28.9.10

Chronicles of Camping (In Which I Kick Sand in the Face of Danger)


This year, I found myself thinking that I hadn’t been camping in a very long time, and that I might like to go. Tragically, I had this thought some time in the middle of August, and drastically underestimated the amount of people that enjoy reserving camp sites in the middle of September. I say ‘reserving camp sites’ rather than ‘camping’ because I can only assume, based on the number of reserved sites in the month of September (many) compared to the amount of actual live people at the campground (none), that people are getting their kicks from sitting at home on their computers and making campground reservations for the sheer thrill. As a result, Bryan and I got pigeon-holed into camping at the end of September. (This conveniently coincided with the week of his birthday so that I can pretend that we went camping for his birthday and not feel bad for not doing anything special even though he doesn’t really like camping.)

That is not to say that the camping trip was bad. It wasn’t. It was a great trip and, considering that it took place in the middle of the fall, could hardly have gone better. We were largely prepared for the cold weather, which surprised us by being balmy and beautiful (for September), and we didn’t expect to be able to swim or tan or anything like that, so we weren’t disappointed. The thing that I didn’t take into account was the fact that the last time I was camping I was literally responsible for absolutely nothing. I had no say in, nor responsibility for any of the organizational aspects of the trips. My parents ran the whole show, and I was pretty much completely oblivious as to all the finer details of camping. After hitting this realization like an electric fence, I asked my wonderful mom for some helpful advice. She proceeded to tell me things that I am sure seasoned campers will take for granted as common sense that I had not even begun to think of. For example, freeze things before you go. Don’t just put kind of chilled food in a cooler and expect it to keep. Keep your cooler under the bench of a picnic table so that animals can’t get into it. (That one I found to be particularly ingenious.)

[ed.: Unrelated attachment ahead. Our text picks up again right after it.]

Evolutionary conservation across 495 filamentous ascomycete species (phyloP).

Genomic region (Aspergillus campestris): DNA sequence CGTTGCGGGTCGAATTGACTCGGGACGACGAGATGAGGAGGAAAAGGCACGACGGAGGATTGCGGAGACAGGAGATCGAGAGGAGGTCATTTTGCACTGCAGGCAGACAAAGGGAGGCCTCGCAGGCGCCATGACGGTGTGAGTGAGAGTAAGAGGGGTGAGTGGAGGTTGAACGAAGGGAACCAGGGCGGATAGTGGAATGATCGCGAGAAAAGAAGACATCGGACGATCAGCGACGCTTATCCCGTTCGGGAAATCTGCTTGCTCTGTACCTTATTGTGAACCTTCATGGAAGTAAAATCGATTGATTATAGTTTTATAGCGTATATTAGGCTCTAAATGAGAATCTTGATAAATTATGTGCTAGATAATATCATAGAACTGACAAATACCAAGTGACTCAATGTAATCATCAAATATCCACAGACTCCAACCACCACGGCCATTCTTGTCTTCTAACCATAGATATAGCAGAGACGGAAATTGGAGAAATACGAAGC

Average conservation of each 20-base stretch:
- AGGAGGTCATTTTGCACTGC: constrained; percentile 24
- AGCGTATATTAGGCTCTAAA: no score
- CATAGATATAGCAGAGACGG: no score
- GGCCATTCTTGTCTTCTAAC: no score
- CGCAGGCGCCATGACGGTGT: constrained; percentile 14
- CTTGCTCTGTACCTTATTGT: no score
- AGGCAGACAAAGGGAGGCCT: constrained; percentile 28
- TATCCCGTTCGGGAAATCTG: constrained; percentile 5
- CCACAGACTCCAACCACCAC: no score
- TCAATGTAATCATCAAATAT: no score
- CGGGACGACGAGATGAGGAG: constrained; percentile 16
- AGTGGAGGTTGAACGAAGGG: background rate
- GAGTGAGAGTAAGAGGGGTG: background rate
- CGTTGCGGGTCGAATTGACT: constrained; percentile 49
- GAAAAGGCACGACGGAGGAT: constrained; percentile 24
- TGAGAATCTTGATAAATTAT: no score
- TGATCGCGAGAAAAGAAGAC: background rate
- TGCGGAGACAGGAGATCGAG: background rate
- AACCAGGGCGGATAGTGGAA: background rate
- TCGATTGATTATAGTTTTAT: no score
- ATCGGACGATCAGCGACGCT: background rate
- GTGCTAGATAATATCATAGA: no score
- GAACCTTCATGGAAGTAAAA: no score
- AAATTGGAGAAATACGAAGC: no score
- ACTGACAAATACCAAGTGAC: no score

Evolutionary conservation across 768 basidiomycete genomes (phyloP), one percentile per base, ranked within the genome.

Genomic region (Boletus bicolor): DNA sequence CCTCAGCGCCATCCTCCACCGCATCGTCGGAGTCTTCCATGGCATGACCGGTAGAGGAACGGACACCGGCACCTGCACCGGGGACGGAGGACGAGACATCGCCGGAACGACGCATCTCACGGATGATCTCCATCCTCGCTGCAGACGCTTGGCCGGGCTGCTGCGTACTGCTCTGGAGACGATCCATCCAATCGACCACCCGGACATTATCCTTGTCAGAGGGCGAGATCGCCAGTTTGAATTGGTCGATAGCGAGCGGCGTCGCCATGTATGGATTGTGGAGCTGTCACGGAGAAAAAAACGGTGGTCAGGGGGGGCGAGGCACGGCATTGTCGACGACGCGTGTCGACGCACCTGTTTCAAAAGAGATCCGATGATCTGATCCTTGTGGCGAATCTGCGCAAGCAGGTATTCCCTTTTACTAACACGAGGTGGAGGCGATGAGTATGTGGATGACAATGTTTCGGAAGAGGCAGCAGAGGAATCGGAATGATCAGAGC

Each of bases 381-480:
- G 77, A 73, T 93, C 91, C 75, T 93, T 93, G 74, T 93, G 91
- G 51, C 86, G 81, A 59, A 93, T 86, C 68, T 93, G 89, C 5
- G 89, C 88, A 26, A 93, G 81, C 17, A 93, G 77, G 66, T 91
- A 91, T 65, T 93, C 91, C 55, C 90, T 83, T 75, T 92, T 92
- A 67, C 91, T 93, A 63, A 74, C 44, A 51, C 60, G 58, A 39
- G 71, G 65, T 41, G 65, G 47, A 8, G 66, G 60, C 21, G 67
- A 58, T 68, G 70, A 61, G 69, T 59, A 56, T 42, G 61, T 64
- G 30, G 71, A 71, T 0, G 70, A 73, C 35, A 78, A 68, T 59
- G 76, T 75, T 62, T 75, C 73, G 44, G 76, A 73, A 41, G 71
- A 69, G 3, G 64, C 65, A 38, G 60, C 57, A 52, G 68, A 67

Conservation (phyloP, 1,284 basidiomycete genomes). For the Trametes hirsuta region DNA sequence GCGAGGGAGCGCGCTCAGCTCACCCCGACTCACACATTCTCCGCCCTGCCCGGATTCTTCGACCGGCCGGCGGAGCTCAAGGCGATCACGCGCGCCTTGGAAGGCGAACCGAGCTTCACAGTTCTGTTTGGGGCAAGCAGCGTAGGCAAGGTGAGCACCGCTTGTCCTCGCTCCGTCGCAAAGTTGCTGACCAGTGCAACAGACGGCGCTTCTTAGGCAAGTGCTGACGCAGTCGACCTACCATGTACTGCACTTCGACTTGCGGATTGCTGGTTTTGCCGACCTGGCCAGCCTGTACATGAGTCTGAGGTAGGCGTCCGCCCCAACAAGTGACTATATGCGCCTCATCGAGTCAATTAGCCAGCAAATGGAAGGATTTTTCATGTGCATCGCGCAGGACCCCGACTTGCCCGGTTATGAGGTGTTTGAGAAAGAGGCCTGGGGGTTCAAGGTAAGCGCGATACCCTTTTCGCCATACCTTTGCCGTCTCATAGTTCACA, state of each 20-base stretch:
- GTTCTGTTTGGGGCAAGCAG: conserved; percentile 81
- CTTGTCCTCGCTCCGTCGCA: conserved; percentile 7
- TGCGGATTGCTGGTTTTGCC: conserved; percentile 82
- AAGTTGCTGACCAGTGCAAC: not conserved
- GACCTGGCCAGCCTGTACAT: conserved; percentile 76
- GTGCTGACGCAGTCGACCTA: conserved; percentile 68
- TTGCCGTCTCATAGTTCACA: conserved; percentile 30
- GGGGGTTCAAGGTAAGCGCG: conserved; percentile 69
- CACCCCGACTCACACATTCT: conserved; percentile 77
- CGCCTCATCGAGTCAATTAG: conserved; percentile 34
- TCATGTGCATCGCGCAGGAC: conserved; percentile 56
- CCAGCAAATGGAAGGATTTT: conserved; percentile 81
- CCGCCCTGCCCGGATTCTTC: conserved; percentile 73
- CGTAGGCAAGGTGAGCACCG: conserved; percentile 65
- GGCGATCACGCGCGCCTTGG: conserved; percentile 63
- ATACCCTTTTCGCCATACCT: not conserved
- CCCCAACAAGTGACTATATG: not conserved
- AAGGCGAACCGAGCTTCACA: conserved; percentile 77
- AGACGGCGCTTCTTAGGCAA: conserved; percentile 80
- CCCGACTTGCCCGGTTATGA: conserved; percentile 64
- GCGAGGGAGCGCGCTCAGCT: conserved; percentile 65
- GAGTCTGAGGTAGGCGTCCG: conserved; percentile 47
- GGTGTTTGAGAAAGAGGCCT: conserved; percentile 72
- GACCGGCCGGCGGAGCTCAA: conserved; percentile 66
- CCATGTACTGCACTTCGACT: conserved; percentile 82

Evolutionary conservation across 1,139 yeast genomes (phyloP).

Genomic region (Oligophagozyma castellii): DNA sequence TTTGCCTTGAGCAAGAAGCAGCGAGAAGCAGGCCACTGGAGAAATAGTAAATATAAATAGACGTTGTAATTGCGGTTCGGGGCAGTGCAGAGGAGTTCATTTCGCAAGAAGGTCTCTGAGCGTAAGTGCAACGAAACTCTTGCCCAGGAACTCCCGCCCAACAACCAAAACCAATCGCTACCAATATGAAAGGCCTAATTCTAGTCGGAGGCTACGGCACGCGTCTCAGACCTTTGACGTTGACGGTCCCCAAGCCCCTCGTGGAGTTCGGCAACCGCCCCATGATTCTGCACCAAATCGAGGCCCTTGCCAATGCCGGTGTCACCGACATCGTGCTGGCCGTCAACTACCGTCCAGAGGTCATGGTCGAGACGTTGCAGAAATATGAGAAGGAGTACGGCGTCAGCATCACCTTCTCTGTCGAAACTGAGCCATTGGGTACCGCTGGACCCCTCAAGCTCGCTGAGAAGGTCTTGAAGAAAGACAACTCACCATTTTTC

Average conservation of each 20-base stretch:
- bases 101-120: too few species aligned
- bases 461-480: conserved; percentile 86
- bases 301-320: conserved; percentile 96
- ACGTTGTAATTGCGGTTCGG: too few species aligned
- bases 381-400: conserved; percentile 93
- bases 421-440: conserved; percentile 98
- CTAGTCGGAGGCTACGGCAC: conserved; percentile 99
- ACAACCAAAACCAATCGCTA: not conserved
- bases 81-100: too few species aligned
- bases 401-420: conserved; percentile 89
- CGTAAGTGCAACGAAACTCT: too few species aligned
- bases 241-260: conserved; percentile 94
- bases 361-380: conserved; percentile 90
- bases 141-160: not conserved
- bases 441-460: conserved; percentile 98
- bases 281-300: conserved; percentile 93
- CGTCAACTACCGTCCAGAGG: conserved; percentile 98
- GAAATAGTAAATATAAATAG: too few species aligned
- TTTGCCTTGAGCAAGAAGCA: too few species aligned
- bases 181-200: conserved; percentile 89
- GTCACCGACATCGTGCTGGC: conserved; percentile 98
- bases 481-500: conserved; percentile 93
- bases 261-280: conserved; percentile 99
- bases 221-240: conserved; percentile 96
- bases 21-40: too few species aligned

Speaking of animals, since the park that we were able to scrounge up a reservation at was located on a tiny, sandy peninsula in lake Erie, one side of it was nothing but a great big beach, and the other side was nothing but a giant squishy marsh, with a bit of solid land in the middle to set up tents on. (Our campsite was on the beachy side, so the ground cover on the whole site was sand.) As a result there is a distinct lack of wildlife at this park aside from snakes, toads and seagulls, which we saw in abundance. Other than that we encountered approximately two animals. (Approximately.) One was a very tiny black turtle that I rescued from the middle of the deserted road and didn’t think to take a picture of. The other was a furry mammal of some kind that thought it would like whatever was in our garbage bag. (This goes back to another piece of what I suspect is camping common sense: Take out your trash every night. Or at least put it in the trunk.) Bryan and I were sitting around the fire on our second (or maybe third - I really don’t recall) night there, and there was a snuffling sound around the picnic table. I got up to investigate, forgetting that the animals of a provincial park are so acclimatized to humans that just walking near them is not enough to make them go away. I walked over to the picnic table, mostly blind as I didn’t think to bring a light, and thought to myself “What did I think I was going to do about this? I walked over here like I had some kind of purpose, and since my mere presence isn’t enough to scare it away, I guess I have to do something.” Except this whole thought process took place in about 0.4 seconds, so really it was something like “Oh-gawd-it’s-not-leaving-and-I-can’t-see-whatdoIdo?” KICK. My reflexive reaction was to kick sand at the beastie in hopes that it would go away. Immediately following this decision I realized that it was pretty stupid, thinking that it could be an angry porcupine at worst, or a particularly brave raccoon at best. To my great relief, rather than shooting quills at me or jumping on my face and maiming me, the animal trundled off and hid under the car for the next several hours. As it waddled away, I was still almost entirely blind, so I took the opportunity to check the animal out a little. All I could tell was that it was very light in colour, and I didn’t really think anything of it until I reached forward to pick up the garbage bag that it had been rooting through. Then I noticed the smell. I then ran away and hid behind the tent, babbling a little bit. Bryan was suitably confused, and I had to explain to him that “I just kicked sand in a skunk’s face.” He laughed at me and I came out from behind the tent and disposed of the garbage (armed with a lantern this time) and then we sat by the fire some more. So, like most of my stories, the end is a bit anticlimactic: “And then it ran away.” I didn’t get sprayed, and it didn’t come back, and I didn’t chase it down with a stick or anything, but it is the most interesting of my non-mushy camping stories, so there you have it. I kicked sand at a skunk and lived.
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